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TOP 100 MOVIES in 2002!
The crew of a French fishing trawler discovers Jason Bourne near death and floating in the Mediterranean. They nurse him back to life and deliver him to Marseilles. But he has no memory. Following leads to Switzerland and Paris he discovers that he is an American agent, a killing machine gone terribly wrong; and that everyone, including his own government, wants him dead.
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Jason Bourne (Damon) is a man without a memory. Plucked from the sea by fishermen, he travels to Zurich and a bank deposit box – the only clue he has to his own identity. Along route he discovers things about himself. He sleeps in a park overnight and when two policemen roust him he finds he is fluent in their language. A moment later he has knocked them both cold: he has a deep background in martial arts. He feels he is being hunted and instinctively takes evasive action. The following day he goes to the bank; his deposit box is stuffed with cash and fake passports and a gun. He cleans it out and leaves the gun.
We cut to Langley, Virginia and CIA headquarters. Bourne is an agent, an assassin. His mission to kill a deposed African dictator has failed and now his masters want to flush the evidence: Bourne. The plot is not government sanctioned and its author’s Conklin (Cooper) and Abbott (Cox) are in a rush to put a lid on the whole matter. Conklin alerts half a dozen killer agents across Europe and trains them all on Bourne.
Meanwhile Bourne evades the local police and ducks into the American Embassy. He has little time. Before the walls come crashing down he spies a young woman at a counter arguing over a visa. Officers converge on him and he lays out three of them with ease. He makes his escape and finds the girl, Marie (Potente), in an alley beside her beater car. She needs money and he needs a ride to Paris.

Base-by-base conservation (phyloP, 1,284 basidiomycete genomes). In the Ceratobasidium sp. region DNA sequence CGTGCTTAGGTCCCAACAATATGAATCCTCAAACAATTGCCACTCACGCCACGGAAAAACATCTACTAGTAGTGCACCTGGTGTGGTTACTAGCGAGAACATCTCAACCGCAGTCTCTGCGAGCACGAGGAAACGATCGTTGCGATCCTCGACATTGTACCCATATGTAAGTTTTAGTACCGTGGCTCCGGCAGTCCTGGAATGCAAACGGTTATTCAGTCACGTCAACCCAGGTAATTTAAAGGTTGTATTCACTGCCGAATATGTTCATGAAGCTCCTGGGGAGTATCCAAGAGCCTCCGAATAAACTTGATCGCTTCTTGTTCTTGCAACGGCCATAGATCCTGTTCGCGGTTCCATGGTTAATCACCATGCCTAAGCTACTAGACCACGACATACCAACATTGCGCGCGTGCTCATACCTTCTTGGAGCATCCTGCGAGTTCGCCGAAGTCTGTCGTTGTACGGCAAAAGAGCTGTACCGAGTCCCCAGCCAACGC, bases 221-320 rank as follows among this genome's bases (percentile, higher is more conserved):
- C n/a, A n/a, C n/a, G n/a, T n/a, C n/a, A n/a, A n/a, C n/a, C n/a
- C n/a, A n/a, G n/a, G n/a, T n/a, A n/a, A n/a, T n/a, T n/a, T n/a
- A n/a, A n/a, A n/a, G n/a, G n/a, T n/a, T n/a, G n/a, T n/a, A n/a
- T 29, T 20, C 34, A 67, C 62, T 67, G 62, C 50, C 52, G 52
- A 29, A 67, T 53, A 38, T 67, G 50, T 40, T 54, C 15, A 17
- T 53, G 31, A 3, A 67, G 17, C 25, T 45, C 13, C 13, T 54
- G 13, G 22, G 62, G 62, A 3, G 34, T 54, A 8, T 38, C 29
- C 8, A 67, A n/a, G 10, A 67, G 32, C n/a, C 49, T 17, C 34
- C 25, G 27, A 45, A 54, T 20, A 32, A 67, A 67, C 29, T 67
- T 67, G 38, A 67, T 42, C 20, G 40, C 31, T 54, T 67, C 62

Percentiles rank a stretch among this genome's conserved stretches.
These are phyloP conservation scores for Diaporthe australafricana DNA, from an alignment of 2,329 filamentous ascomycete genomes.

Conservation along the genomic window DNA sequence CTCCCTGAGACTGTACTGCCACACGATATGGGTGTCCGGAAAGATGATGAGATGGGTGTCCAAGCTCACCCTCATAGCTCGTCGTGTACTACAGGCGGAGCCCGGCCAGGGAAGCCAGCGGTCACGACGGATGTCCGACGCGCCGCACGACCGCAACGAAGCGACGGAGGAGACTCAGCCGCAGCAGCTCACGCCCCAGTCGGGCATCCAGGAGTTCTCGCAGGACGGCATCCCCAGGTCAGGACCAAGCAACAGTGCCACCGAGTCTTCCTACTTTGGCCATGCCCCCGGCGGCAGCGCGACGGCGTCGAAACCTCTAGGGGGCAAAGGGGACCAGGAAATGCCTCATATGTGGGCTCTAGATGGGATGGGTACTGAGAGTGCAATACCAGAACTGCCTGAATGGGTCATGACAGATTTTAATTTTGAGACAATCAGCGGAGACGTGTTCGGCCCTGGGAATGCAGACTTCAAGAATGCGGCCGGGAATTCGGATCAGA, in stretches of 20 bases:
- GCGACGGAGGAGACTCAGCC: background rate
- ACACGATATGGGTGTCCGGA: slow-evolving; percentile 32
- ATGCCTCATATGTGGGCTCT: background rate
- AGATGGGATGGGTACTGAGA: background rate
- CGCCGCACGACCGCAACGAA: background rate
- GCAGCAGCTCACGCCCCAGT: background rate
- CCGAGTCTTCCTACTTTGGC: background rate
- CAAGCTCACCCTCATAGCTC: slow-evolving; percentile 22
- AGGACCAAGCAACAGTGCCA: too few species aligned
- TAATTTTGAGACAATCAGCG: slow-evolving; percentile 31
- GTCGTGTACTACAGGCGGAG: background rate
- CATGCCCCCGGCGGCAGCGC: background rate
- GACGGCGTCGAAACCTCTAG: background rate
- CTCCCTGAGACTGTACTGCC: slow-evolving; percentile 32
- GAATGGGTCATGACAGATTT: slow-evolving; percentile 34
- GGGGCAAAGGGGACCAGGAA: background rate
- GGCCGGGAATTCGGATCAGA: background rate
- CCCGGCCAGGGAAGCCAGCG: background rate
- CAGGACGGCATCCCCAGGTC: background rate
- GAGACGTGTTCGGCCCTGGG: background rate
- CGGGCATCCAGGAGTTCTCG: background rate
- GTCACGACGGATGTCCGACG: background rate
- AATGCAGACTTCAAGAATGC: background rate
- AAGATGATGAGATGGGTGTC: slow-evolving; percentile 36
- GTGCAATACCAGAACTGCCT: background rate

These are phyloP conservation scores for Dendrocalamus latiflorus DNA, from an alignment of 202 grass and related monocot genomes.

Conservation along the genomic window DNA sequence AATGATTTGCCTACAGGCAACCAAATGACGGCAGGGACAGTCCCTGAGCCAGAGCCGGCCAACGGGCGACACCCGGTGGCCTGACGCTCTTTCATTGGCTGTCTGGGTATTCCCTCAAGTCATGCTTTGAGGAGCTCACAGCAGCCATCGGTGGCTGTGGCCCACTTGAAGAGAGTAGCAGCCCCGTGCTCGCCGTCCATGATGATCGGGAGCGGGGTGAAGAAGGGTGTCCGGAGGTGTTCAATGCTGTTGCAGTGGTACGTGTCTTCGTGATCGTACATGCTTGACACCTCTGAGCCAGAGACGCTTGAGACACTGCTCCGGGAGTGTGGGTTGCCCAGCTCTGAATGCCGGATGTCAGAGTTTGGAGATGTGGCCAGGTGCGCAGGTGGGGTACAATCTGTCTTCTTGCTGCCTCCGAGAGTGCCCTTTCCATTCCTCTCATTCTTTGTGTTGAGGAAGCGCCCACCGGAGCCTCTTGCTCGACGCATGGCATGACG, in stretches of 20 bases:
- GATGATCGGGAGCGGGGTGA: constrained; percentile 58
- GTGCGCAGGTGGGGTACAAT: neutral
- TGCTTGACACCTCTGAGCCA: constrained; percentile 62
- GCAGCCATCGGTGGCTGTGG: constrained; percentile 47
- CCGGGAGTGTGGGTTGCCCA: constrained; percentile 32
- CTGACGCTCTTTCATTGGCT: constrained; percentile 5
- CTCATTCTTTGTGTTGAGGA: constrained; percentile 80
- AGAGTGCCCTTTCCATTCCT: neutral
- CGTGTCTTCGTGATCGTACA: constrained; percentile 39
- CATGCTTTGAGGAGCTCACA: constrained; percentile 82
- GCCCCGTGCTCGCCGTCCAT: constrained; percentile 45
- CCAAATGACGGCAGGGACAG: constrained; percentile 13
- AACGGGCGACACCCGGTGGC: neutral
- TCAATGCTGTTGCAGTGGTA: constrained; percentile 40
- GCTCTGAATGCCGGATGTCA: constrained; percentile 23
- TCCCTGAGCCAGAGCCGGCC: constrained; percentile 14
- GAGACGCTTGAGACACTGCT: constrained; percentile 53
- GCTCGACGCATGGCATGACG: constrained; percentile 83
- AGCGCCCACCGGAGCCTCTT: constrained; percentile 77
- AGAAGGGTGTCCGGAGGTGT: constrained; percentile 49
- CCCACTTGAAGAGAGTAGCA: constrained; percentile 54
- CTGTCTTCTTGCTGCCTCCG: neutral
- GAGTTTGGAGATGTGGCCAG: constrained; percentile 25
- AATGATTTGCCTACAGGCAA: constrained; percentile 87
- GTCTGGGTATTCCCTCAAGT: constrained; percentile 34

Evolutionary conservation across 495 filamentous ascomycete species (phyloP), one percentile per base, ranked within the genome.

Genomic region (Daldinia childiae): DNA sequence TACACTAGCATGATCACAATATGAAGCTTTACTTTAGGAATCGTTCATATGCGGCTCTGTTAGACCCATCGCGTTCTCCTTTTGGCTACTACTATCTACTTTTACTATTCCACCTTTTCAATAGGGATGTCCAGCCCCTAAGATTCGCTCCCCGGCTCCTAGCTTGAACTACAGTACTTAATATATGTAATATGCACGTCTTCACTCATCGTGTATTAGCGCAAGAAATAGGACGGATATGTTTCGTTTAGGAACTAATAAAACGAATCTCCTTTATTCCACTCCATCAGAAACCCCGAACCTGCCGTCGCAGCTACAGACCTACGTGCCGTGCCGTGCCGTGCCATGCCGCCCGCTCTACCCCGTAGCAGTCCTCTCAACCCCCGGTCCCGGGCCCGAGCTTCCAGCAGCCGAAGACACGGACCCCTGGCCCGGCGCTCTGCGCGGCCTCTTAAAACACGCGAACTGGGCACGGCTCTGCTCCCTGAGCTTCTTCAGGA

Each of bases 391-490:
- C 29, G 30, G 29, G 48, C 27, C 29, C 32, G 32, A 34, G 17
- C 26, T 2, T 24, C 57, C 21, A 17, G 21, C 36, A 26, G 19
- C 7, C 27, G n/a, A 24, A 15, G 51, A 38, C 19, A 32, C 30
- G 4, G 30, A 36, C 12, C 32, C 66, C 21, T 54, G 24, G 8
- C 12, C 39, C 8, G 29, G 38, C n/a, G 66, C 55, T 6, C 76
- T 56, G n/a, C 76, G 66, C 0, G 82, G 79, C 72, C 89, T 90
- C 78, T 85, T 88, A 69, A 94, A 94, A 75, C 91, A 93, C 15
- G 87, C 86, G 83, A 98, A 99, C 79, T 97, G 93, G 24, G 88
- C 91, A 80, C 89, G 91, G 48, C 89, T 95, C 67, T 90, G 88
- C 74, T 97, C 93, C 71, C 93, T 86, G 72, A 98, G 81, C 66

The pair becomes an unlikely team: the thirty million dollar malfunctioning terminator and the bohemian waif. Between piecing together his various identities and fighting off assassins there is time for romance. This is no subplot, but a key ingredient to Bourne’s identity. His career as a black-ops agent hinges on his ruthlessness. As his memory comes back he relives the critical moment where it failed him. His humanity is his fatal weakness -- he can’t go back. But it will take a Herculean effort to save himself and Marie from the dark consequences of his past.
Bourne benefits from a hapless, adversary more than once. When Clive Owen’s character trades a hilltop and a high-powered rifle with a scope for a swamp and a pistol you just know that the gods and the screenwriters have stacked the deck against him: he’s a dimwit. Give him another page of script and he might jump into quick sand and brandish a slingshot. Thankfully Bourne dispenses with him before this can happen.
It’s all in good fun: occasional lapses in rationality are paid with simmering action. There is a wonderful car chase through the streets of Paris. The film crackles with handheld energy. Today it has become a byword for a specific style of action film. Its influence is widespread – with ‘Casino Royale’ critics charging that ‘Bond had gone Bourne’. It is fast action, quick cuts and near misses; with just enough gritty realism to keep our allegiance.
There are exhilarating performances from Damon and Potente – we first encountered her fresh presence in the ground breaking ‘Run Lola Run’. (She is sorely missed in the Bourne sequels.) Cox and Cooper make great bad guys. Smart direction and writing; wonderful fight choreography and tight editing...
It’s an action flick. But there is a deeper dialogue running beneath the surface – between Europe and America. Marie takes the edge off the militaristic juggernaut that is Bourne. She humanizes him. As do the French fishermen in the beginning. As do Eamon and his children and the rustic estate Bourne and Marie hide out in. It’s all in stark contrast to the hardwired world of spies and operatives and power and politics. By movies end Bourne has had enough. He turns his back on his past and makes his way toward a new life. In 2002 it was a sentiment that many could identify with.